These car games can have more practical origins/applications too. Perdiddle (or padiddle as it’s sometimes known) can keep the driver and passenger aware of reckless drivers on the road. If a car approaches with one headlight, calling perdiddle ensures that your driver is aware of the potential risk. Such a threat posed by these single-headlight cars is their similar appearance to motorcycles in the dark. If the driver isn’t paying attention, they might get too close, not realizing the oncoming vehicle is much larger/wider than it seems.

Similarly, honking as you drive through a tunnel signals to oncoming traffic, much in the spirit of old trains. The auditory cue will allow any pedestrians or oncoming cars not yet in the vehicle’s line of sight to clear out, keeping everyone safe.

Playground Lingo

Context: The informant is a 23-year-old white female from Florida who grew up with her parents and two older siblings. When the informant was in grade school, a common accusation between kids swinging on adjacent swings, when someone got too close to them, was, “You’re in my shower!”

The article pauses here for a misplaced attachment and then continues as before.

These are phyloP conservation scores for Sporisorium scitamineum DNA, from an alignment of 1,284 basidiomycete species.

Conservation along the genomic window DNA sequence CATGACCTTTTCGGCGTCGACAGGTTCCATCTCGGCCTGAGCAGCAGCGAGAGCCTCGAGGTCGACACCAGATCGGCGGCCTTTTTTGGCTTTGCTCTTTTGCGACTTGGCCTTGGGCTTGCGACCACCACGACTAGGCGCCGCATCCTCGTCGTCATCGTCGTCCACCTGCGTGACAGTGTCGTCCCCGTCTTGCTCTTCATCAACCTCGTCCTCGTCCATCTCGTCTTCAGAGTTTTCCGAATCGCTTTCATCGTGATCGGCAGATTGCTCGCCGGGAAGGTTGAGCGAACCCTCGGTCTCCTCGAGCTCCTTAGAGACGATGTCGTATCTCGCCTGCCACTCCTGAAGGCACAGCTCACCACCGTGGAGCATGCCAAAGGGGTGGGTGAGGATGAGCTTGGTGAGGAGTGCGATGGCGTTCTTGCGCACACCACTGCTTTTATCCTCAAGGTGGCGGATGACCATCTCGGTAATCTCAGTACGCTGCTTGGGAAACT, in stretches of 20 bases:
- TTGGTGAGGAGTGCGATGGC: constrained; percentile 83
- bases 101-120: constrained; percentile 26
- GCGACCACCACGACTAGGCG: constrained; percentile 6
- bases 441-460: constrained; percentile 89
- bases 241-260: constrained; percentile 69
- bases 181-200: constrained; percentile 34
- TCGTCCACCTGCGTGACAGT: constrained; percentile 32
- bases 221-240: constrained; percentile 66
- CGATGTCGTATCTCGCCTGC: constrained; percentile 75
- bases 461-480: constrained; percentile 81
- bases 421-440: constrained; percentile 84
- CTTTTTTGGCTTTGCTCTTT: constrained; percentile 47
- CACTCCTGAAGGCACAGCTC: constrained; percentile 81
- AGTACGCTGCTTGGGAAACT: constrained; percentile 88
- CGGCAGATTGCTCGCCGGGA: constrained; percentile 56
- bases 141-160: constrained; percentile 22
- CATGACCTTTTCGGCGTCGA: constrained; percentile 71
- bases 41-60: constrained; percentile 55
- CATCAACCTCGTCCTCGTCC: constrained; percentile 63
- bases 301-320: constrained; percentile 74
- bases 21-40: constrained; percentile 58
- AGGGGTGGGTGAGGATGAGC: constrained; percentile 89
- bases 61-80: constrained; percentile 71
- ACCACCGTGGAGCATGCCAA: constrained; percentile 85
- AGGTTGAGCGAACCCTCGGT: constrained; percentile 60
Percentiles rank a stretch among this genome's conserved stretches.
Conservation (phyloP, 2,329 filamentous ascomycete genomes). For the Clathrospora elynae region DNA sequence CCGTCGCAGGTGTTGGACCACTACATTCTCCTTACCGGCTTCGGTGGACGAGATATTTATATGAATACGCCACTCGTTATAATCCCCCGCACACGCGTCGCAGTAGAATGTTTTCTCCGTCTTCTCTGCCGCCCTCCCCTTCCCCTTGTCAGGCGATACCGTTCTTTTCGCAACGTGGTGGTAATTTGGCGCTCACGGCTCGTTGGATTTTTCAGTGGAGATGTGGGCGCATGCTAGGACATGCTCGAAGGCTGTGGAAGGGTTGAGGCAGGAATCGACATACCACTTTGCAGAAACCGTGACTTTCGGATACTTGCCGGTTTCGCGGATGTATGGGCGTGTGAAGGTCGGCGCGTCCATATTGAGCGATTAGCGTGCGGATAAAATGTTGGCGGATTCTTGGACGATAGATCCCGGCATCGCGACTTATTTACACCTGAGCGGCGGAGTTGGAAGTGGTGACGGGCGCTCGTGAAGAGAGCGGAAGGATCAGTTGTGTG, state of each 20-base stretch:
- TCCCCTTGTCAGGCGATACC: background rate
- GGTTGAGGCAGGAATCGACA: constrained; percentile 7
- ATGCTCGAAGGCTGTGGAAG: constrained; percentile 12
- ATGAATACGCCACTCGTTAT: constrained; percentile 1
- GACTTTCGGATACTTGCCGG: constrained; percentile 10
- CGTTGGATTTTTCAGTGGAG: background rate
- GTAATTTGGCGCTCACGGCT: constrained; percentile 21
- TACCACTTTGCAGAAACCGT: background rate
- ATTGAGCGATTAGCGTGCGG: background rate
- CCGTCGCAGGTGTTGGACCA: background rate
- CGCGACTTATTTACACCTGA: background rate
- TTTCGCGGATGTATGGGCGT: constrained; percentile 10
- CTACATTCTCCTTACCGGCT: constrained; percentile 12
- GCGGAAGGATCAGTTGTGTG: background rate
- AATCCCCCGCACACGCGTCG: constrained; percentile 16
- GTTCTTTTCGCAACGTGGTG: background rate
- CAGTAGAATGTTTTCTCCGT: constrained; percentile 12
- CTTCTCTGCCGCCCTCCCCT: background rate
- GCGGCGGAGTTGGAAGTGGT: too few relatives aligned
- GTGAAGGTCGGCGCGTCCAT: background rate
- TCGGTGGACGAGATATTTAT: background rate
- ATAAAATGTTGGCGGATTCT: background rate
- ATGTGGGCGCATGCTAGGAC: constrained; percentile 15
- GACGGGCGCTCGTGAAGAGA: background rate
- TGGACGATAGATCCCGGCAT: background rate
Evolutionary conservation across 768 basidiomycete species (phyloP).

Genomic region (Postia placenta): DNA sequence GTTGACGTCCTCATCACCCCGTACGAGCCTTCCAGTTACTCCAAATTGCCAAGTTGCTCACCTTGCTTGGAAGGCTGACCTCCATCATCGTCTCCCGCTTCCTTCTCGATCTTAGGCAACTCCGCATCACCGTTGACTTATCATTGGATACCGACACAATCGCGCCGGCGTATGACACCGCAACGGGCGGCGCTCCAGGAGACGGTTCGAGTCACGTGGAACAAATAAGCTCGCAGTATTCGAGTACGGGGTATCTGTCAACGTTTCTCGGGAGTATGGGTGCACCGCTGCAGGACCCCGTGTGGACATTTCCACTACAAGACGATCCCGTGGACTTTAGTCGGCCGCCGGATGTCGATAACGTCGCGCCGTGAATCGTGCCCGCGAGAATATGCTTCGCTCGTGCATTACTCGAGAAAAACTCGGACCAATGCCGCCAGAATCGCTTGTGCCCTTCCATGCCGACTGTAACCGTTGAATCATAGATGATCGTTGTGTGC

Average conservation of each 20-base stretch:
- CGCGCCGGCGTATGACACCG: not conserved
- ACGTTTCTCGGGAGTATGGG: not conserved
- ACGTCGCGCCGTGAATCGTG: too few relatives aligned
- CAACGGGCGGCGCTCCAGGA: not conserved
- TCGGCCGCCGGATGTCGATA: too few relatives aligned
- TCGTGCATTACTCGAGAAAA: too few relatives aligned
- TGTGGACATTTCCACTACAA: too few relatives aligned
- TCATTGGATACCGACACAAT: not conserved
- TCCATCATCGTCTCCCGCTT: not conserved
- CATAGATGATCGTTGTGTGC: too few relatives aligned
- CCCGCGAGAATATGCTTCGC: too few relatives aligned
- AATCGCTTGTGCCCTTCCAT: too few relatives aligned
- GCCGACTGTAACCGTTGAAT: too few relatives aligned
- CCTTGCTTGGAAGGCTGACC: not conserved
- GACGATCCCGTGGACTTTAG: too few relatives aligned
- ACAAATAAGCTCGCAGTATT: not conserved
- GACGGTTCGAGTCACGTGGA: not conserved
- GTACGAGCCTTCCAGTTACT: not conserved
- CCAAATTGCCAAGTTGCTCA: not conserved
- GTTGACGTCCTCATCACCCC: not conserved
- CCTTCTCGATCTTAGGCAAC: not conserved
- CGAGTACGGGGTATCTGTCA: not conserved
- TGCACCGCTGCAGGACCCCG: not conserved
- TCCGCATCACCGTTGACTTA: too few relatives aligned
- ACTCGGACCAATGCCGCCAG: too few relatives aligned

Analysis: The informant says she remembers the phrase because “I thought it was a weird thing to say, i was like, okay, whatever you say…” This indicates that it was not a widespread saying but perhaps unique to a small area of schools or perhaps even just the one school that the informant attended.

It can be assumed that when someone had possession of a swing, they would be unwilling to give it up or to experience interference from other swingers. The connotation of a shower being a very individual, private space, therefore, transferred onto the swinger’s small area of free movement and they would understandably be indignant of someone invading their “private,” designated area.